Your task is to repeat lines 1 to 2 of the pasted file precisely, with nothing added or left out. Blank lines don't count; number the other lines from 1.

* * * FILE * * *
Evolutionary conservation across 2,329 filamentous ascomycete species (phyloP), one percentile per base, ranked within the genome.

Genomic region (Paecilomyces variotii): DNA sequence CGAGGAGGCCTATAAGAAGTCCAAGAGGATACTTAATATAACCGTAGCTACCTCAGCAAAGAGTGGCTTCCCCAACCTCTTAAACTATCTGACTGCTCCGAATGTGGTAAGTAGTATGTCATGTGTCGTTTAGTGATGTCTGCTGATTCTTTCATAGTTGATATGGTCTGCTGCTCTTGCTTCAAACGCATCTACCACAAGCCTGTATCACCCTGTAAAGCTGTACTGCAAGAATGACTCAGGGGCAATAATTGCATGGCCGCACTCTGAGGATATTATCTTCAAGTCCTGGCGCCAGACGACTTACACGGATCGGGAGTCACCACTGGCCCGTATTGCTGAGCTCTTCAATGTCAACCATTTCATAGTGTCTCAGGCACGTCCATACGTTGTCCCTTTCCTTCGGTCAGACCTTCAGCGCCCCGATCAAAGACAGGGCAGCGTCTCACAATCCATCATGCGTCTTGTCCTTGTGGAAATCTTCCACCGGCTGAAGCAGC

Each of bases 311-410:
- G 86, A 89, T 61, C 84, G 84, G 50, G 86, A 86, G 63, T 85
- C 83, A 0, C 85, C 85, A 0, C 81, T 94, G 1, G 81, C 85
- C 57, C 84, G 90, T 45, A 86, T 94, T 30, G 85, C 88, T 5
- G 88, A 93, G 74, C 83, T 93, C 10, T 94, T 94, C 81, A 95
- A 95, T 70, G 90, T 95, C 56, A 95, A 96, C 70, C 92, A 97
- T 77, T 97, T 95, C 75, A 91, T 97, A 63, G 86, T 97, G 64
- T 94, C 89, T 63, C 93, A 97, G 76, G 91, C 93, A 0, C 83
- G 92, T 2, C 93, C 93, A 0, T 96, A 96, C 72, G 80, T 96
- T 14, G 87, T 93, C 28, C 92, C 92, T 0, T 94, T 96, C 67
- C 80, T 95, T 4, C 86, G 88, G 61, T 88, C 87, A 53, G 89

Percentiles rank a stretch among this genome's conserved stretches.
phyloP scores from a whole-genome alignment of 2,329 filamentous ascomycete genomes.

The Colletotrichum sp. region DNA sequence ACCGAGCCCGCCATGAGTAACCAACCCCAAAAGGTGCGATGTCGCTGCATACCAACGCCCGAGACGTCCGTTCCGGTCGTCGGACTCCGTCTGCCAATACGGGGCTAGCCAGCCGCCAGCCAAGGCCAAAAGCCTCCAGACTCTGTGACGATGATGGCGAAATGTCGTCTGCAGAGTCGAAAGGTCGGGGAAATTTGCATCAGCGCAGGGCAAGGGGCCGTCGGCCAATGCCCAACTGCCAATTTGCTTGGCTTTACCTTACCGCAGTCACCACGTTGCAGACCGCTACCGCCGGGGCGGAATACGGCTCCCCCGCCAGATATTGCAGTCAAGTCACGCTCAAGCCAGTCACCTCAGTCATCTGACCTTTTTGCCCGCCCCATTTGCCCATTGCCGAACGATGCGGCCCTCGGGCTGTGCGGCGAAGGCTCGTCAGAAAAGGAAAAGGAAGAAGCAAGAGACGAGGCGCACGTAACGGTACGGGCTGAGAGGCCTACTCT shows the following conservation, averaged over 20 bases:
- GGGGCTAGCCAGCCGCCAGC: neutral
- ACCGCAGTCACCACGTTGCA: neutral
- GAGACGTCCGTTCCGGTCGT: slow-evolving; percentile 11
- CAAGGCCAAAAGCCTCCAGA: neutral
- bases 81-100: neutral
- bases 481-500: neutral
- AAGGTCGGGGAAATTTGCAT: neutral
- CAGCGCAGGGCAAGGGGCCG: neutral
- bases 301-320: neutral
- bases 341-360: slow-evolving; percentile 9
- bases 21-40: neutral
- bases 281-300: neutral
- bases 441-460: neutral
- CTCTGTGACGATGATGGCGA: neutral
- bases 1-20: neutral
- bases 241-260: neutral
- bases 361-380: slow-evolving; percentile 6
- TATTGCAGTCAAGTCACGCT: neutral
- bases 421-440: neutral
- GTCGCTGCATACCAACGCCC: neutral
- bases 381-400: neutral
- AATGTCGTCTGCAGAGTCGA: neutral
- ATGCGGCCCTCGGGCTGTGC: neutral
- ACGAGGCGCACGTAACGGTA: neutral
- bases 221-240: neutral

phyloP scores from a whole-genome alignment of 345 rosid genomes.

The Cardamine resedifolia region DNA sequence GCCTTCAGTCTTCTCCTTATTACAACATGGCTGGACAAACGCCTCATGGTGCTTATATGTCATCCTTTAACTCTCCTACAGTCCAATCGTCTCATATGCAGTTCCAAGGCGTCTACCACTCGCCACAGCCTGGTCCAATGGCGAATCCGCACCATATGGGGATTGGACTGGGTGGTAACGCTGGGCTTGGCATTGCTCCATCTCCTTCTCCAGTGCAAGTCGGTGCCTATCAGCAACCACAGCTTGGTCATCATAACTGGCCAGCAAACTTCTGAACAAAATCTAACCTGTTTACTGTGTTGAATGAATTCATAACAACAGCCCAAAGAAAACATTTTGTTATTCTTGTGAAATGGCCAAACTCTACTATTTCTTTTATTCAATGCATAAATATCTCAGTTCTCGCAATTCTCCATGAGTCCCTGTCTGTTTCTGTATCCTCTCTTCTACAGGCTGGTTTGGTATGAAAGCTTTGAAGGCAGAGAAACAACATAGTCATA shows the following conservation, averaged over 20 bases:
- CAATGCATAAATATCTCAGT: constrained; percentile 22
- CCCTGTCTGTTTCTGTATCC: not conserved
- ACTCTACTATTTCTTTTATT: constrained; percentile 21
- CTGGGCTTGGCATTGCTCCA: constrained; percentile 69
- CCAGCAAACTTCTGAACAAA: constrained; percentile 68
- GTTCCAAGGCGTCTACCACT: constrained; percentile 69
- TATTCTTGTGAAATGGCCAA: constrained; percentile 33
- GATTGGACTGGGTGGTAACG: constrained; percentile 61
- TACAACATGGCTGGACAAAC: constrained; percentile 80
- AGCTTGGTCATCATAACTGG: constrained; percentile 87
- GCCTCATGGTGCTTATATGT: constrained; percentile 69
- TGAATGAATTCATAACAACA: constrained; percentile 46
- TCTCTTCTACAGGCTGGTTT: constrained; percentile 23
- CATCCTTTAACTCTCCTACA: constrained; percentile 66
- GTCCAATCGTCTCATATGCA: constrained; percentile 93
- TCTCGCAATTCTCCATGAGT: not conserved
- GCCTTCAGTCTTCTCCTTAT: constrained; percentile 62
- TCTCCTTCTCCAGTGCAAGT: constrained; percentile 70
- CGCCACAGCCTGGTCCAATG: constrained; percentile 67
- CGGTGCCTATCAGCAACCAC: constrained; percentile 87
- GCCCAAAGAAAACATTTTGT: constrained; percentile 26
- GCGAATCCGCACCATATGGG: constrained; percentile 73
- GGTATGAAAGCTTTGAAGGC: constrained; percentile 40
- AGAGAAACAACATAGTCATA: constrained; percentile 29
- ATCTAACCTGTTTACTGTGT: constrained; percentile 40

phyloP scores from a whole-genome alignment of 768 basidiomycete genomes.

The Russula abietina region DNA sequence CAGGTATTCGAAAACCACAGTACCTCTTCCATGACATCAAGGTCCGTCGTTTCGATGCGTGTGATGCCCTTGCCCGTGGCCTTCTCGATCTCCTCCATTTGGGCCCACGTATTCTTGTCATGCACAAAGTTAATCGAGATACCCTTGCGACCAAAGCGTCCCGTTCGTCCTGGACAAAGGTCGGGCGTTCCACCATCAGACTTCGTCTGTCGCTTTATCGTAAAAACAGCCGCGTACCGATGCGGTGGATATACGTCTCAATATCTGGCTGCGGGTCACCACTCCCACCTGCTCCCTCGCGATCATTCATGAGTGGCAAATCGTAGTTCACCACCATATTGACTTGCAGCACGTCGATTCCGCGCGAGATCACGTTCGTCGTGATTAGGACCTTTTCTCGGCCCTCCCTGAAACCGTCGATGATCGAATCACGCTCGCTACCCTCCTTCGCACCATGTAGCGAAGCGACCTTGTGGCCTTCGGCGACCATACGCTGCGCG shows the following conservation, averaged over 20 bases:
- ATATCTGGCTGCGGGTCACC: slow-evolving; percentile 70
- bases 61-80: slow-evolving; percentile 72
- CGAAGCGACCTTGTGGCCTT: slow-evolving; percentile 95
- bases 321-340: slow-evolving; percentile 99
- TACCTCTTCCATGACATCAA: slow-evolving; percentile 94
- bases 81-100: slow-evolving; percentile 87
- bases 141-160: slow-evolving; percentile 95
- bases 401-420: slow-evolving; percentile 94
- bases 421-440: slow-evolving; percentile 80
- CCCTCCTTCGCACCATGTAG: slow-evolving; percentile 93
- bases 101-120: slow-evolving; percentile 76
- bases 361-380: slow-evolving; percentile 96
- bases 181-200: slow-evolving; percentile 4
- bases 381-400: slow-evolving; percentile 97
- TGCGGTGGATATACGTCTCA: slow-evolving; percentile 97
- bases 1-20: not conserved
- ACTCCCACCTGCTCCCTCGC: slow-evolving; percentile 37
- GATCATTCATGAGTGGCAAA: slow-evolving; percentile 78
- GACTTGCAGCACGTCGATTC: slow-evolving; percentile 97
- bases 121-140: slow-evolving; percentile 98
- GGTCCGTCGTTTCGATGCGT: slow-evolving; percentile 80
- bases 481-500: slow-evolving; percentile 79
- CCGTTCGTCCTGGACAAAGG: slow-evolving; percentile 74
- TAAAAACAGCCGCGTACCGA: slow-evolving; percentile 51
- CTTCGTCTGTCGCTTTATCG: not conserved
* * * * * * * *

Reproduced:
Evolutionary conservation across 2,329 filamentous ascomycete species (phyloP), one percentile per base, ranked within the genome.

Genomic region (Paecilomyces variotii): DNA sequence CGAGGAGGCCTATAAGAAGTCCAAGAGGATACTTAATATAACCGTAGCTACCTCAGCAAAGAGTGGCTTCCCCAACCTCTTAAACTATCTGACTGCTCCGAATGTGGTAAGTAGTATGTCATGTGTCGTTTAGTGATGTCTGCTGATTCTTTCATAGTTGATATGGTCTGCTGCTCTTGCTTCAAACGCATCTACCACAAGCCTGTATCACCCTGTAAAGCTGTACTGCAAGAATGACTCAGGGGCAATAATTGCATGGCCGCACTCTGAGGATATTATCTTCAAGTCCTGGCGCCAGACGACTTACACGGATCGGGAGTCACCACTGGCCCGTATTGCTGAGCTCTTCAATGTCAACCATTTCATAGTGTCTCAGGCACGTCCATACGTTGTCCCTTTCCTTCGGTCAGACCTTCAGCGCCCCGATCAAAGACAGGGCAGCGTCTCACAATCCATCATGCGTCTTGTCCTTGTGGAAATCTTCCACCGGCTGAAGCAGC